Climate change will bring higher temperatures and greater extremes in weather, as well as increases in the frequency and intensity of heat waves. These variations will be exacerbated in cities in ways that may spell trouble for bees.

Pollinator Conservation Program Digest – February 2019

February’s featured staff member has been working on a hedgerow incorporating diverse native species in North Carolina. Here she reports on its progress and the interesting invertebrates sighted on the plantings!

Cedaroak Park Primary School Gardens Offer Learning Opportunities

Jenni Denekas, Xerces' web and communications coordinator, writes, "Being assigned to create an interpretive panel for Cedaroak Park Primary School, where I attended grade school, was a special experience."

Pollinator Conservation Program Digest – January 2019

January’s featured staff have been working on establishing pollinator habitat in California’s Central Valley and helping farmers both navigate the ins and outs of the Endangered Species Act and provide restored habitat for native bees in Maine.

Pollinators and the 2018 Farm Bill

Although we did not get everything we wanted in the 2018 Farm Bill, pollinators are still a priority and formal commitments to support conservation efforts are now in effect for at least the next five years.

Pollinator Conservation Program Digest – December 2018

December’s featured staff hail from Iowa and Minnesota, and have been making significant impacts in their respective states by educating farmers and other members of the public, helping to restore and build new habitat, and pushing for policies that support pollinators and other beneficial insects.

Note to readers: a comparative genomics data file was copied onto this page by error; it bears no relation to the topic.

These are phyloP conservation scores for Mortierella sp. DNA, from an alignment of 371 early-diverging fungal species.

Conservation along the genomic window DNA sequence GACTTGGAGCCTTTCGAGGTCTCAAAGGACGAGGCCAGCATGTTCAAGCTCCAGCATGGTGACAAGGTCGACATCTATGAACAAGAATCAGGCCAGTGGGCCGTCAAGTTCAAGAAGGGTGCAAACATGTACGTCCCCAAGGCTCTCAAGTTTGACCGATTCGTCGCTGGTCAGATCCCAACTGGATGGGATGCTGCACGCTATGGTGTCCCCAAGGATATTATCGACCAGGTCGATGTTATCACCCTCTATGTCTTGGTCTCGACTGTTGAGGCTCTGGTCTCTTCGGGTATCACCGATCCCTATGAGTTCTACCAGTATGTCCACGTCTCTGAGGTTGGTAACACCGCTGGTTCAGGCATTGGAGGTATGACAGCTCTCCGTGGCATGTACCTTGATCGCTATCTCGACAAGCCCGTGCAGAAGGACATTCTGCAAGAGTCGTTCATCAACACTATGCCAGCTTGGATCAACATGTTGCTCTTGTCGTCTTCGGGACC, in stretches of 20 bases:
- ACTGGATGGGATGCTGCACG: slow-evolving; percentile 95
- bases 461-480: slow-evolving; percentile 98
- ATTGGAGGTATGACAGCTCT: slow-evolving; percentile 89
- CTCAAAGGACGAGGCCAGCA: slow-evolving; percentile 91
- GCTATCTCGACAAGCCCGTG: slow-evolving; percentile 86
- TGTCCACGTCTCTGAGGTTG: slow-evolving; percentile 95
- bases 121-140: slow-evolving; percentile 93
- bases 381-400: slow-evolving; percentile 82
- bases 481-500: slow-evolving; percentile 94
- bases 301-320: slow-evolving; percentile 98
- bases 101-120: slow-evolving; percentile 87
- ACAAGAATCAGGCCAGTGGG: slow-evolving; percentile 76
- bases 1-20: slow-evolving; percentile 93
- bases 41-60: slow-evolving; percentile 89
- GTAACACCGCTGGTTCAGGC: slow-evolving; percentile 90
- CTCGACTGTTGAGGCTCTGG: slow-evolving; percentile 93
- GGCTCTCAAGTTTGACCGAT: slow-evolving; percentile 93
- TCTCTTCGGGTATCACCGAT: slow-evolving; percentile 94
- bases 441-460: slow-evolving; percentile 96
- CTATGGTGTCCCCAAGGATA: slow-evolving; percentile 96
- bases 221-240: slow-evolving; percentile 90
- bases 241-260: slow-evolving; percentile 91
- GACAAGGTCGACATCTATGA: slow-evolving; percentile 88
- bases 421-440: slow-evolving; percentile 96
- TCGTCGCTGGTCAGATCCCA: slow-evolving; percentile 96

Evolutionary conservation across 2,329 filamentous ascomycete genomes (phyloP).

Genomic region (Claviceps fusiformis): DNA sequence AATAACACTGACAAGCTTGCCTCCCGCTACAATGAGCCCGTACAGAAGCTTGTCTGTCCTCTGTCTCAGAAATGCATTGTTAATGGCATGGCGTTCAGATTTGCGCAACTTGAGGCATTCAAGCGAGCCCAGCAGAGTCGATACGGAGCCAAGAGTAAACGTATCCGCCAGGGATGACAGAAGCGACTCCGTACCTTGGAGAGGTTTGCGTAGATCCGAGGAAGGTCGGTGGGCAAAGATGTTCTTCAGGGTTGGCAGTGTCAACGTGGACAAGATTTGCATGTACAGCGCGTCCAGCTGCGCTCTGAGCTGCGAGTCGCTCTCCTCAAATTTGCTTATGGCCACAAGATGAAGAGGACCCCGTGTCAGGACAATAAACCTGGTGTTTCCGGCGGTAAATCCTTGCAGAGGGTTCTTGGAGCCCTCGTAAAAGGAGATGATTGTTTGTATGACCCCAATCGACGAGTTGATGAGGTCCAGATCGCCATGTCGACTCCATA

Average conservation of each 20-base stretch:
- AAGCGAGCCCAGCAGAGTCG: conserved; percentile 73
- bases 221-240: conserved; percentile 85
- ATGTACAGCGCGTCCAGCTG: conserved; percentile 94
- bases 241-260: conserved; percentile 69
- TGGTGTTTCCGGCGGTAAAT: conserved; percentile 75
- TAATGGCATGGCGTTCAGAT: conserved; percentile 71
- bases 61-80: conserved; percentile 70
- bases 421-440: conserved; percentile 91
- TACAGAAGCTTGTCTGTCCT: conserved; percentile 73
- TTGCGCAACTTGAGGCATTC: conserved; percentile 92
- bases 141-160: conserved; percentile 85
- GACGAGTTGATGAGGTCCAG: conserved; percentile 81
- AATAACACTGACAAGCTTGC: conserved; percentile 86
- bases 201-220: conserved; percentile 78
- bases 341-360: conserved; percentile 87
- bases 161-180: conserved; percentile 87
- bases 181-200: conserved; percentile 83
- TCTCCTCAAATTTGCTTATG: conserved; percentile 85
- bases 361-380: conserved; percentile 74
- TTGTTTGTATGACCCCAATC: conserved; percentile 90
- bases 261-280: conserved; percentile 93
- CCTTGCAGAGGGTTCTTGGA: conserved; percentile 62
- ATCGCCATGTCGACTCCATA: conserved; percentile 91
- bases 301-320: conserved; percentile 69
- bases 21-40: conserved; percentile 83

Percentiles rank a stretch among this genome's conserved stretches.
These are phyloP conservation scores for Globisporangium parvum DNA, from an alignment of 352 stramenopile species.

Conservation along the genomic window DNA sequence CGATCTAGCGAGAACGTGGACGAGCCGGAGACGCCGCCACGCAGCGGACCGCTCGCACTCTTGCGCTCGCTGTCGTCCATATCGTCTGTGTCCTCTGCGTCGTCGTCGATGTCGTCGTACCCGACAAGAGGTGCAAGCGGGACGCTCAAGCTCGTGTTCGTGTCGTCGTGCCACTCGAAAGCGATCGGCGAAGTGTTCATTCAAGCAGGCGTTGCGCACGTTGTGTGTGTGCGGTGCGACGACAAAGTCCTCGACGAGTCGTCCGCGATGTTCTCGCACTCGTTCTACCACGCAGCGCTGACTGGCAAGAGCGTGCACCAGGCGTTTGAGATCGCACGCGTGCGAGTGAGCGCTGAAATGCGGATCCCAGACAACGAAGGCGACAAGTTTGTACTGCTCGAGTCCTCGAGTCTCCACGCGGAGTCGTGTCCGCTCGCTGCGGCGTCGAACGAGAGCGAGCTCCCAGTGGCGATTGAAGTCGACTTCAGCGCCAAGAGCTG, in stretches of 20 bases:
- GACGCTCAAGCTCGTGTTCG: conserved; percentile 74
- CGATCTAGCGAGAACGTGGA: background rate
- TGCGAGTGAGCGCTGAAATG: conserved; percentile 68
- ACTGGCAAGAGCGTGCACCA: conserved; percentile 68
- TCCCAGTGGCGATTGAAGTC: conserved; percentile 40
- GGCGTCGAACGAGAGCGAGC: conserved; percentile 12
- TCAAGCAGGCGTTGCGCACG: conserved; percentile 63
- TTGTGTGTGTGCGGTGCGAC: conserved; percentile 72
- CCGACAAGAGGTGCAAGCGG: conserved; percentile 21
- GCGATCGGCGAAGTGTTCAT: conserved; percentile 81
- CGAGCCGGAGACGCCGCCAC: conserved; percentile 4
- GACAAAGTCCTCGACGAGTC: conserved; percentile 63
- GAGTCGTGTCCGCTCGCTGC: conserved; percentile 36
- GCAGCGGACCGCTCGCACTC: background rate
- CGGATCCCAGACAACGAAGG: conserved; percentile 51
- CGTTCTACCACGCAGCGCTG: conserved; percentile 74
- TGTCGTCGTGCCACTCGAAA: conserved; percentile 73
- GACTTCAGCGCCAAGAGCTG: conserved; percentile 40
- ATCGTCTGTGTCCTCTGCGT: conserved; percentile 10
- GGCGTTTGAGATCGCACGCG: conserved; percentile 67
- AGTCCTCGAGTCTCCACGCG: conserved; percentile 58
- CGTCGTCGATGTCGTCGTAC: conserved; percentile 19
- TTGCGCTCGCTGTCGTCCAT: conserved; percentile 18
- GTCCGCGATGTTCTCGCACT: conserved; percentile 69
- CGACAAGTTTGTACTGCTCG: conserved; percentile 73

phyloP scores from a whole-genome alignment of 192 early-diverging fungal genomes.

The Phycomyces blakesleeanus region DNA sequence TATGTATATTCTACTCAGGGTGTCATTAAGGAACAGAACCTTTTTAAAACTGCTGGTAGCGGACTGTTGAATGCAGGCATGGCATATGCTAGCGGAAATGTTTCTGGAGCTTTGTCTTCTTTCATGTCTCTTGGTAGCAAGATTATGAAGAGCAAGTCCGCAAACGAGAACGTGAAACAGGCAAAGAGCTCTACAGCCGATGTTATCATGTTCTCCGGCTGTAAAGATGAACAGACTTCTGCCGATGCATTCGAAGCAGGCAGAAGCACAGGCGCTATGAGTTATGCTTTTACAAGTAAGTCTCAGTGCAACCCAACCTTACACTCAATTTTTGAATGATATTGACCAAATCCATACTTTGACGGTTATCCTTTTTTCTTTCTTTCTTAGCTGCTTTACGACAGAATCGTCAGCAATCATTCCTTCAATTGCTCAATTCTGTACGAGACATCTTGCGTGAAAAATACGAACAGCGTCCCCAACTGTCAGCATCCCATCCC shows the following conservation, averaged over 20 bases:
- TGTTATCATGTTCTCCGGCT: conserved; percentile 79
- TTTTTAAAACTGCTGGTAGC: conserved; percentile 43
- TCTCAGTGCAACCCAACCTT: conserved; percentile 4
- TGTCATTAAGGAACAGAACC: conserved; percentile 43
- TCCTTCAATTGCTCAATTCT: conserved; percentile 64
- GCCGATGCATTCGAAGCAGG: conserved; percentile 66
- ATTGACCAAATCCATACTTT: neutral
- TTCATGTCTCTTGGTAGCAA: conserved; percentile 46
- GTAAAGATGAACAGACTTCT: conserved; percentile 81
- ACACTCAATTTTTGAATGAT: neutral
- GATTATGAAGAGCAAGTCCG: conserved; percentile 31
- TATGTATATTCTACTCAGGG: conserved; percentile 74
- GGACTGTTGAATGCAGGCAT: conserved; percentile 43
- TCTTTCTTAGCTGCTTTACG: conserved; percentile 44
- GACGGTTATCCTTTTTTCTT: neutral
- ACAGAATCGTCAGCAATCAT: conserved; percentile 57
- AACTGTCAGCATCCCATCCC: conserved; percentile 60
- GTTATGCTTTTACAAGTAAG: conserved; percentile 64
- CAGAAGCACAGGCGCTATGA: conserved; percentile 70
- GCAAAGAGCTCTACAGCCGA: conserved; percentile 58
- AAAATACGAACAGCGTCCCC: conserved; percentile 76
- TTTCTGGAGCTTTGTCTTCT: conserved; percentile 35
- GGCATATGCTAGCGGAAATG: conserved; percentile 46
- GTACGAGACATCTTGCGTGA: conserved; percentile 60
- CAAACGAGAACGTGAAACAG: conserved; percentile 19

Pollinator Conservation Program Digest – November 2018

November’s featured staff hail from Minnesota, Indiana, and California, and have been conducting training and outreach events, helping General Mills to implement their plan to plant 3,300 acres of pollinator habitat, and monitoring farm habitat plantings in the San Joaquin Valley.

Ups and Downs of English Chalk Grasslands

About a third of Britain’s sixty resident butterfly species may be encountered on chalk grasslands, but it is a handful of blues—common, chalkhill, small, and Adonis—that may be most characteristic of this habitat.

Fall Garden Tips to Benefit Bumble Bees All Year

The growing season may be winding down, but fall is an important time to create habitat. The work you do now will help support overwintering pollinators and the next generation of bumble bees.

Pollinator Conservation Program Digest – October 2018

October’s featured staff hail from Oklahoma, California, and Nebraska, and have been providing workshops for the public, planning pollinator habitat for arid agricultural areas, and assessing the success of pollinator plantings.